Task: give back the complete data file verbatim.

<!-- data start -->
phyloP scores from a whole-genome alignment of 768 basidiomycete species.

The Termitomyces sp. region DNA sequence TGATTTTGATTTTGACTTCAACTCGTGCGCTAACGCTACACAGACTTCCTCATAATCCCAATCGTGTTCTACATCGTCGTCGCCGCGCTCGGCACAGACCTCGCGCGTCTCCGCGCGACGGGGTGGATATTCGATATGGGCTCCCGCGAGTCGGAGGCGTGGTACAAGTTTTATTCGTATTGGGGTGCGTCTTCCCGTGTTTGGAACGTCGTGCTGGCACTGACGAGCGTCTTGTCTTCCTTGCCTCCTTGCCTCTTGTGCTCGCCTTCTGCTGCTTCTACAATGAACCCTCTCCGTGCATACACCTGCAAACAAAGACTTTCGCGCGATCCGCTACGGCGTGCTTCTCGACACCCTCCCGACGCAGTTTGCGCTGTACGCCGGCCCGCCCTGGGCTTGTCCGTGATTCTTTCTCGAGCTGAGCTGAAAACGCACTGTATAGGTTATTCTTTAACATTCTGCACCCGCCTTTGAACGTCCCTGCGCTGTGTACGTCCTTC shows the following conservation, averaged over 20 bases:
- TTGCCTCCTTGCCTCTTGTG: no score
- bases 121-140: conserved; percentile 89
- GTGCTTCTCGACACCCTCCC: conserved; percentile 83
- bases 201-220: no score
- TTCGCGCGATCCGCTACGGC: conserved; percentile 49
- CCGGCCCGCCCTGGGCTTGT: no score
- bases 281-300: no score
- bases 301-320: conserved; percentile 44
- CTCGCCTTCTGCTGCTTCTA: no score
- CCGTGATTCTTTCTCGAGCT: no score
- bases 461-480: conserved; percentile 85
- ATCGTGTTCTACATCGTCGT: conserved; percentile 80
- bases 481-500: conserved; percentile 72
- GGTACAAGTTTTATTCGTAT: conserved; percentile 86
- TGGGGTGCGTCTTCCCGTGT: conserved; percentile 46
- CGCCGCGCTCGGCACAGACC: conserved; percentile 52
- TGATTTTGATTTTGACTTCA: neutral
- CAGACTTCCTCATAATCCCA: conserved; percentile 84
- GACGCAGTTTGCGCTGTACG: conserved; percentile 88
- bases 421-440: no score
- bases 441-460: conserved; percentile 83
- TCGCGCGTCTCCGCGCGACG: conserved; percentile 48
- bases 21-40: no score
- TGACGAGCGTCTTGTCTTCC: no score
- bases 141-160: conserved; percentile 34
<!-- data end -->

phyloP scores from a whole-genome alignment of 768 basidiomycete species.

The Termitomyces sp. region DNA sequence TGATTTTGATTTTGACTTCAACTCGTGCGCTAACGCTACACAGACTTCCTCATAATCCCAATCGTGTTCTACATCGTCGTCGCCGCGCTCGGCACAGACCTCGCGCGTCTCCGCGCGACGGGGTGGATATTCGATATGGGCTCCCGCGAGTCGGAGGCGTGGTACAAGTTTTATTCGTATTGGGGTGCGTCTTCCCGTGTTTGGAACGTCGTGCTGGCACTGACGAGCGTCTTGTCTTCCTTGCCTCCTTGCCTCTTGTGCTCGCCTTCTGCTGCTTCTACAATGAACCCTCTCCGTGCATACACCTGCAAACAAAGACTTTCGCGCGATCCGCTACGGCGTGCTTCTCGACACCCTCCCGACGCAGTTTGCGCTGTACGCCGGCCCGCCCTGGGCTTGTCCGTGATTCTTTCTCGAGCTGAGCTGAAAACGCACTGTATAGGTTATTCTTTAACATTCTGCACCCGCCTTTGAACGTCCCTGCGCTGTGTACGTCCTTC shows the following conservation, averaged over 20 bases:
- TTGCCTCCTTGCCTCTTGTG: no score
- bases 121-140: conserved; percentile 89
- GTGCTTCTCGACACCCTCCC: conserved; percentile 83
- bases 201-220: no score
- TTCGCGCGATCCGCTACGGC: conserved; percentile 49
- CCGGCCCGCCCTGGGCTTGT: no score
- bases 281-300: no score
- bases 301-320: conserved; percentile 44
- CTCGCCTTCTGCTGCTTCTA: no score
- CCGTGATTCTTTCTCGAGCT: no score
- bases 461-480: conserved; percentile 85
- ATCGTGTTCTACATCGTCGT: conserved; percentile 80
- bases 481-500: conserved; percentile 72
- GGTACAAGTTTTATTCGTAT: conserved; percentile 86
- TGGGGTGCGTCTTCCCGTGT: conserved; percentile 46
- CGCCGCGCTCGGCACAGACC: conserved; percentile 52
- TGATTTTGATTTTGACTTCA: neutral
- CAGACTTCCTCATAATCCCA: conserved; percentile 84
- GACGCAGTTTGCGCTGTACG: conserved; percentile 88
- bases 421-440: no score
- bases 441-460: conserved; percentile 83
- TCGCGCGTCTCCGCGCGACG: conserved; percentile 48
- bases 21-40: no score
- TGACGAGCGTCTTGTCTTCC: no score
- bases 141-160: conserved; percentile 34